When Yair recoded the variables to reflect what he calls high- and low-quality instruction, an interesting quality-by-ethnicity interaction appeared. Hispanic students had the lowest rates of engagement during low-quality instruction. When they were receiving high-quality instruction, though, their engagement rates were second only to those of white students. This was true for both at-risk and not-at-risk Hispanics. At-risk Asian students showed a similar sensitivity to high-quality instruction, and while the Asians who were not at risk showed some sensitivity to instructional quality, it was smaller than for their at-risk peers. African American students who were not at risk showed the least variation in engagement under conditions of differing instructional quality.

“Overall,” writes Yair, “the results of this study suggest that American schools are far from achieving their ideal of excellent yet common schools. Rather, they provide instruction that encourages mediocre engagement rates and almost equal rates of alienation [nonengagement] from instruction…. External factors … consume students’ attention, culminating in significant losses of human capital, especially among minority and at-risk students.” By “external” Yair means anything other than instruction, including the internal dialogues and musings we all have.

A Further Word on No Excuses

A SHORT version of the critique mentioned in “Erratum” appeared in the 10th Bracey Report, and Megan Farnsworth and I exchanged views on the matter in Backtalk (January 2001). Mine was mostly a general treatment of the report. Richard Rothstein of the Economic Policy Institute dug deeper into information about the actual schools. Some of his findings appeared as his weekly column in the New York Times (3 January 2001). A longer version will be forthcoming from EPI later in the year.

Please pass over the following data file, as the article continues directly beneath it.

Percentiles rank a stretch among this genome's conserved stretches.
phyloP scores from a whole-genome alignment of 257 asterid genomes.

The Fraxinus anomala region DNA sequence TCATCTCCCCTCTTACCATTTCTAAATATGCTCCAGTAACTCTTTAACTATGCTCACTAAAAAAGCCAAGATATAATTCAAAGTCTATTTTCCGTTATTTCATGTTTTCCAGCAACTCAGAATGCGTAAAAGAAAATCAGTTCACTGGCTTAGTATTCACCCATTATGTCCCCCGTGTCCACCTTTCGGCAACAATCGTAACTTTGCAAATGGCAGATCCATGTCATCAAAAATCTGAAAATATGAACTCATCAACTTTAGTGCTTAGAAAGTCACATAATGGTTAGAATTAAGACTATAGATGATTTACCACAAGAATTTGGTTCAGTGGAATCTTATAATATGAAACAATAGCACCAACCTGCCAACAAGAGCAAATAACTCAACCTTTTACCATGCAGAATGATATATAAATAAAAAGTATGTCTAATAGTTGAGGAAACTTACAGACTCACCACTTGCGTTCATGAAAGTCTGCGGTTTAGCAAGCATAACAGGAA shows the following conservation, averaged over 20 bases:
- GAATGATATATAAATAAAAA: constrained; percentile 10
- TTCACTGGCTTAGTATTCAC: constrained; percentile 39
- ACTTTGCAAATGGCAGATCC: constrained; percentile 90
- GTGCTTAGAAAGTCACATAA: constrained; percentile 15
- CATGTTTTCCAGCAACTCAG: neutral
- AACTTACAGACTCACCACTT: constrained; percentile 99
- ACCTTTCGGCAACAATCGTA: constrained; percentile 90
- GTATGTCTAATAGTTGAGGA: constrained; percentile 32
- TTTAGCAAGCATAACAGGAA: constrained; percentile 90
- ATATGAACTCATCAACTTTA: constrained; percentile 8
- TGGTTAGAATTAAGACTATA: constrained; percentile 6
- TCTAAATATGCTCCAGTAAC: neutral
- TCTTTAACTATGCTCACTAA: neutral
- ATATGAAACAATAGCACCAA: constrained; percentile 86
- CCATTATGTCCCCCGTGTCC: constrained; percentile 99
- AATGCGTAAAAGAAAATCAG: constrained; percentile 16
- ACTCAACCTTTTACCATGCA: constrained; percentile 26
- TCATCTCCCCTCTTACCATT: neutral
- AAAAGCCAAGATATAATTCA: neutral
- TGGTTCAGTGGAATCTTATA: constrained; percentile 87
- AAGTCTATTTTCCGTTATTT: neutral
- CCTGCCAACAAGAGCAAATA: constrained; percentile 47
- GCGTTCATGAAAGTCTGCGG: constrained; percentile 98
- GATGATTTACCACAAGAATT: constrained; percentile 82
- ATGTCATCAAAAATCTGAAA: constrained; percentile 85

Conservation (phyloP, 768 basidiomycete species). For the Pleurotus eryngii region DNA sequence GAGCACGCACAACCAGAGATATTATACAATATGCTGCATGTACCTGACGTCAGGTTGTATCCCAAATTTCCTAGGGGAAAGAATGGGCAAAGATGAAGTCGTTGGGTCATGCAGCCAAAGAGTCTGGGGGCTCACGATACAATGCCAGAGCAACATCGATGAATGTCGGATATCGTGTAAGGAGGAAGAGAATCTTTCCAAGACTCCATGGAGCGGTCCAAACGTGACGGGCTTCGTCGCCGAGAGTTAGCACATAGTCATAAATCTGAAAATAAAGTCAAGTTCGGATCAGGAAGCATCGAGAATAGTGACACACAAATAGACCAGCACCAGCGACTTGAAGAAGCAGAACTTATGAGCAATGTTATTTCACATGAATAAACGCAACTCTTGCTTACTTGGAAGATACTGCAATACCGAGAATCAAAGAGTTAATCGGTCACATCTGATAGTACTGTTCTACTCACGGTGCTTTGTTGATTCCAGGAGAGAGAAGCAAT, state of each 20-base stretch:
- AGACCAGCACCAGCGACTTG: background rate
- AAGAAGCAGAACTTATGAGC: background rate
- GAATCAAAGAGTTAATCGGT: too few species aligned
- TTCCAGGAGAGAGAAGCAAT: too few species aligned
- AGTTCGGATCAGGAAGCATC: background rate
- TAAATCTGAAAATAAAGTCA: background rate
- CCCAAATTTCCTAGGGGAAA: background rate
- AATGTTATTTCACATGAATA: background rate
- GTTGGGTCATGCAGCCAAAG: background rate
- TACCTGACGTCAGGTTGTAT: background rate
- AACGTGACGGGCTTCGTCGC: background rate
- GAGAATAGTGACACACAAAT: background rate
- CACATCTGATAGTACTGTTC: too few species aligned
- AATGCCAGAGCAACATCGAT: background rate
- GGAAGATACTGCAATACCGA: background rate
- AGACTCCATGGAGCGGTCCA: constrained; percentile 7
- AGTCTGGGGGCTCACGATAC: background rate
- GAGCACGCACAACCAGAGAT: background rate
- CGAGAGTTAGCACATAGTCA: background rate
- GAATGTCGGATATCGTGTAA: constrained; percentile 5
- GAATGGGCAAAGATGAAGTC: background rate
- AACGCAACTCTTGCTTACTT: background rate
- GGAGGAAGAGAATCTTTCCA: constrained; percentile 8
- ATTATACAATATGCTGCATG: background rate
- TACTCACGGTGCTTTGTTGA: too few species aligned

Rothstein finds a number of factors that work against the assumptions of No Excuses. For instance, one of the schools with many children eligible for federally subsidized lunches had more parents with college degrees than in the nation as a whole, 30% versus 24%. Fully 12% of the students at this school have parents with graduate degrees. Says Rothstein, “Bennett-Kew may be terrific, but can schools filled with the children of high school dropouts learn much from it?” Rothstein continues:

Or consider another No Excuses school, Morse Elementary in Cambridge, Mass. It has bilingual classes in Korean and Chinese for children of graduate students and faculty members at Harvard University and the Massachusetts Institute of Technology. Graduate students may have incomes low enough for their children to get subsidized lunches, but schools with children of less literate immigrants cannot just as easily post high scores.

Some schools that emphasize phonics have declining scores in the upper grades. Such is the case at Houston’s Mabel B. Wesley School, whose former principal, Thaddeus Lott, has been lionized on national television. (He now has responsibility for a number of schools, not just the one.) Samuel Casey Carter, author of No Excuses, says this decline happens in all schools, but, as Rothstein points out, this explanation makes no sense. No Excuses reports all test scores as national percentile ranks. Since, by definition, half of all students are always below the 50th percentile, if a school’s rank falls, the students are losing ground relative to other students in the nation. “Their school may be sacrificing comprehension to excessive focus on phonics,” Rothstein writes.